While most eyes last month were on the flotation of the currency and an increase in the prices of fuel, Egypt made another significant reform that did not get nearly as much attention.
Under a new law published in the official gazette on November 16, control of Egypt’s state-owned agricultural lender, the Principal Bank for Development and Agricultural Credit (PBDAC), was transferred from the ministry of agriculture to the central bank, and the lender was given a new name, the Egyptian Agricultural Bank.
The bank, with more than 1,200 branches, has Egypt’s biggest network by far and provides financial services to a sizeable section of the population that otherwise would have to do without. But it is a sadly dysfunctional holdover from Egypt’s socialist past that can only benefit from the change.
According to its new chairman, Elsayed Mohamed Marzouk Elkosayer, who took over in March, about 20 per cent, or 4 billion Egyptian pounds (Dh756.5 million), of its 22bn pound loan portfolio is non-performing. The bank’s losses dwarf its capital base of only 1.5bn pounds.
The bank was founded in 1931 by a group of private businessmen to lend to farmers. In 1961, president Gamal Abdel Nasser nationalised it, and 15 years later, his successor, Anwar Al Sadat, dissolved the country’s cooperatives and transferred their credit services to the bank, which he renamed PBDAC. He gave it monopoly control of fertiliser and pesticide sales, and by the early 1980s, the bank was drawing half of its revenue from fertiliser sales.
Soon it became a mechanism for the government to hire people in rural areas. By 1989 it was said to have 35,000 authorised staff positions, including 2,392 at its Cairo headquarters. It was cumbersome, inefficient and costly to the government. It had been geared to distribution and control rather than to marketing and profits. It interfered in what crops farmers grew and how they grew them.
To meet quotas, the bank would force farmers to take loans to buy the inputs it controlled, even when they didn’t want them. Then the government, when it needed political support from the countryside, regularly forgave farmers’ debts.
This, along with subsidised interest rates, has distorted credit in rural areas to the point where normal commercial banks are deterred from entering. As a result, Egypt has fallen far behind other countries in rural finance.
The state began stripping PBDAC of many of its non-banking activities in the 1990s and widened its scope of financial activities to make it more in line with regular commercial banks. Its fertiliser monopoly was ended in the 1990s. It has a wide range of deposit products and its lending caters not only to agricultural needs, but also provides loans to buy cars, for businesses and to finance infrastructure. It has introduced Sharia-compliant products and delved into foreign exchange.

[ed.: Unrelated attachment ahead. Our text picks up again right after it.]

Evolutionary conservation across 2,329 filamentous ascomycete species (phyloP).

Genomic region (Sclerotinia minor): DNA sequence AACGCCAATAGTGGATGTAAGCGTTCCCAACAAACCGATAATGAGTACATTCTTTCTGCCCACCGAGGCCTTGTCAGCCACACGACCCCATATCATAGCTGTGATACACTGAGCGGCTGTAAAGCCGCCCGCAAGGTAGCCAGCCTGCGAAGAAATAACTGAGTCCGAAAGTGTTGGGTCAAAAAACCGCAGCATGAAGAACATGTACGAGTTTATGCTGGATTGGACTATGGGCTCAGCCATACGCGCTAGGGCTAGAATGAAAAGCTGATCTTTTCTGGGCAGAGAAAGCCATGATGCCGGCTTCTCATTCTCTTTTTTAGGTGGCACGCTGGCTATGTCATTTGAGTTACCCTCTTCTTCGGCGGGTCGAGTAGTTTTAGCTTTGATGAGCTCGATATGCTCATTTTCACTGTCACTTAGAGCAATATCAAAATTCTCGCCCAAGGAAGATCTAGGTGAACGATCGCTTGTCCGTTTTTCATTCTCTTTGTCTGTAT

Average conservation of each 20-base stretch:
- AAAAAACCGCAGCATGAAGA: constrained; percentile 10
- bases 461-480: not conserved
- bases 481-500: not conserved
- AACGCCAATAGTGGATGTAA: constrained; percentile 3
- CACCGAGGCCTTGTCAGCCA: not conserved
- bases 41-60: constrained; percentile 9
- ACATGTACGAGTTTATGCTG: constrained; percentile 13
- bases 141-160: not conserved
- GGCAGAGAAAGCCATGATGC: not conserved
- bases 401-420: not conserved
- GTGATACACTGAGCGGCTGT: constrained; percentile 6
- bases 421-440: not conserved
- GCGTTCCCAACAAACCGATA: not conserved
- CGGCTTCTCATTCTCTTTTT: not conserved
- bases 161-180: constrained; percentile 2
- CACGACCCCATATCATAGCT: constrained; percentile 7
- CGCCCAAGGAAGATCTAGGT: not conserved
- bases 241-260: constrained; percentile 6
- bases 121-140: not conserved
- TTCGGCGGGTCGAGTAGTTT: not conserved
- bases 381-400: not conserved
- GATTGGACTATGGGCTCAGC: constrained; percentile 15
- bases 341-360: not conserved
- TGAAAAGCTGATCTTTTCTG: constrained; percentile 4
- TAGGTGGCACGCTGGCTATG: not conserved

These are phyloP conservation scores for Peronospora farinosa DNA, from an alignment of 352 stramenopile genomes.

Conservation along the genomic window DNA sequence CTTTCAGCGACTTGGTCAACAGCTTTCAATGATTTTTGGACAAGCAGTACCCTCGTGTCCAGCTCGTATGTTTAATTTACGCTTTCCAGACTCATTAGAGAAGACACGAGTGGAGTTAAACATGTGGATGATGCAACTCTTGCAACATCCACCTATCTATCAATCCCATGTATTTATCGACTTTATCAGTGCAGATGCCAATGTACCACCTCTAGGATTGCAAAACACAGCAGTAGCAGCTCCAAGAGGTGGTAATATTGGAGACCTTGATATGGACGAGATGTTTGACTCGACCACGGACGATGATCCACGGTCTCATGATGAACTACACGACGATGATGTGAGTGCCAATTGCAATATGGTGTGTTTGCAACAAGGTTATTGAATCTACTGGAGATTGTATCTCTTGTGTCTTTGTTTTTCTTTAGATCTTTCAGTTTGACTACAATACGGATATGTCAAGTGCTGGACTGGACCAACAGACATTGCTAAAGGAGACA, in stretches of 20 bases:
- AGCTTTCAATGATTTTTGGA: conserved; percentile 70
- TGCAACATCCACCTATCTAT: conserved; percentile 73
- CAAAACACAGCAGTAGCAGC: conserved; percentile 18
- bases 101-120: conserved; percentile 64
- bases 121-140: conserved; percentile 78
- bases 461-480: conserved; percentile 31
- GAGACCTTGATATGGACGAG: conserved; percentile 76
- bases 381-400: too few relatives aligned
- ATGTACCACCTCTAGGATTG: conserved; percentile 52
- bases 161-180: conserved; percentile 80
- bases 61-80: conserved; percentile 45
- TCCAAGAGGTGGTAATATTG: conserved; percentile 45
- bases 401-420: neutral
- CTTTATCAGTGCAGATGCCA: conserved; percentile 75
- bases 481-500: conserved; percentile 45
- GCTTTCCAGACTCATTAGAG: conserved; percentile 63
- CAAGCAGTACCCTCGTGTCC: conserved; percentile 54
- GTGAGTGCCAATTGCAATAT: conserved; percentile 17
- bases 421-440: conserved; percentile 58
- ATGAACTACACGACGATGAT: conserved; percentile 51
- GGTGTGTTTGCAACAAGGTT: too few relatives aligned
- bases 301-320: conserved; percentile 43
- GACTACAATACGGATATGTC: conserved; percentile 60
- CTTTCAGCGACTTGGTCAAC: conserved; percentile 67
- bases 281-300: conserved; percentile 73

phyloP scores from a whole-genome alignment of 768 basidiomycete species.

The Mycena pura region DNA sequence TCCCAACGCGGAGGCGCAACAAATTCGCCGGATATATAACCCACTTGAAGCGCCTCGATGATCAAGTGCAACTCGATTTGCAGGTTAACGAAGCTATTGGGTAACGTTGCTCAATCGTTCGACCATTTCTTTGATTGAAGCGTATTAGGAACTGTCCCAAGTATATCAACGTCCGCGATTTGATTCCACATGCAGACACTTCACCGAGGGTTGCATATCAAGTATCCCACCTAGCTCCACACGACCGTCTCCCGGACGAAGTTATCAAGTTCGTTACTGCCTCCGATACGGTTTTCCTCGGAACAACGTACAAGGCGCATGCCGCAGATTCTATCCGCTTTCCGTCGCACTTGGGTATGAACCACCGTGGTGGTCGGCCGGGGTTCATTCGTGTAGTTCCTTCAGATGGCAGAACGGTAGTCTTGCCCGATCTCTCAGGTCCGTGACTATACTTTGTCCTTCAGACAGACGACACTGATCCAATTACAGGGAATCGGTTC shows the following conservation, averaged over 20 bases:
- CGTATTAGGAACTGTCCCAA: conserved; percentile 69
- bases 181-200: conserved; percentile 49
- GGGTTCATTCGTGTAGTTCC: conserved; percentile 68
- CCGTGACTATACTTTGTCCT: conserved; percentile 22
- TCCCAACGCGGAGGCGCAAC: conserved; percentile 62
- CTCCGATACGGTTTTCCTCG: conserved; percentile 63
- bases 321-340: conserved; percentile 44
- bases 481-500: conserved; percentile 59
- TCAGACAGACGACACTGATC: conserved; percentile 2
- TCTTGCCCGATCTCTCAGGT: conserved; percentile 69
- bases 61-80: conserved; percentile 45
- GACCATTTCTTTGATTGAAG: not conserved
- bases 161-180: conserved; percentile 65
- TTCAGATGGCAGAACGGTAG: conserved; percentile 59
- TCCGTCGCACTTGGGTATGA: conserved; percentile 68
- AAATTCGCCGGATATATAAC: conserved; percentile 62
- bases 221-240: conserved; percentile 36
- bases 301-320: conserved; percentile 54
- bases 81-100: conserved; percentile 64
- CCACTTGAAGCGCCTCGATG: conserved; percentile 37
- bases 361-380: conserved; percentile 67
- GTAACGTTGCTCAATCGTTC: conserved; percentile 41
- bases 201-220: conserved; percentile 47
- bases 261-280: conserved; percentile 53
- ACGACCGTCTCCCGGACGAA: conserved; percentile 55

The number of its staff has fallen to about 20,000.
Yet to this day, PBDAC is involved in activities it should not be in. It owns 2.1 million tonnes of storage space for wheat, and farmers selling to the government are required to deliver their wheat to public mills or PBDAC silos. The bank is now the single largest buyer of domestically grown wheat – last year it bought about 1.6 million tonnes, according to a report this year.
The government uses the bank to grease the dysfunctional subsidy system that targets a small group of crops, such as wheat, cotton and sugar, that do not necessarily build on the relative advantages of Egypt’s climate.
Taking the control of PBDAC out of the ministry of agriculture’s hands was one of the reform conditions laid down by international donors. There is a plan to develop and restructure the bank under the supervision of the Dutch financial services group Rabobank. PBDAC’s local staff have zero information systems, and as a result credit analysis is weak. Credit offices don’t know how to price risk so they tend to lend at rates that don’t make sense, according to people who have studied the bank’s systems.
Hopefully, under central bank management, the bank will be required to adhere to reserve ratios and loan classifications and forced to increase its capital. It should get out of the inputs business and allow farmers to buy their inputs on the market.
The bank needs a thorough examination of its business to see which branches are not pulling their weight. Probably should close some. The central bank should force the bank to stick to banking and to lending that is profitable and self-sustaining. It should be charging commercial rates of interest.
Patrick Werr has worked as a financial writer in Egypt for 26 years.
Source: The National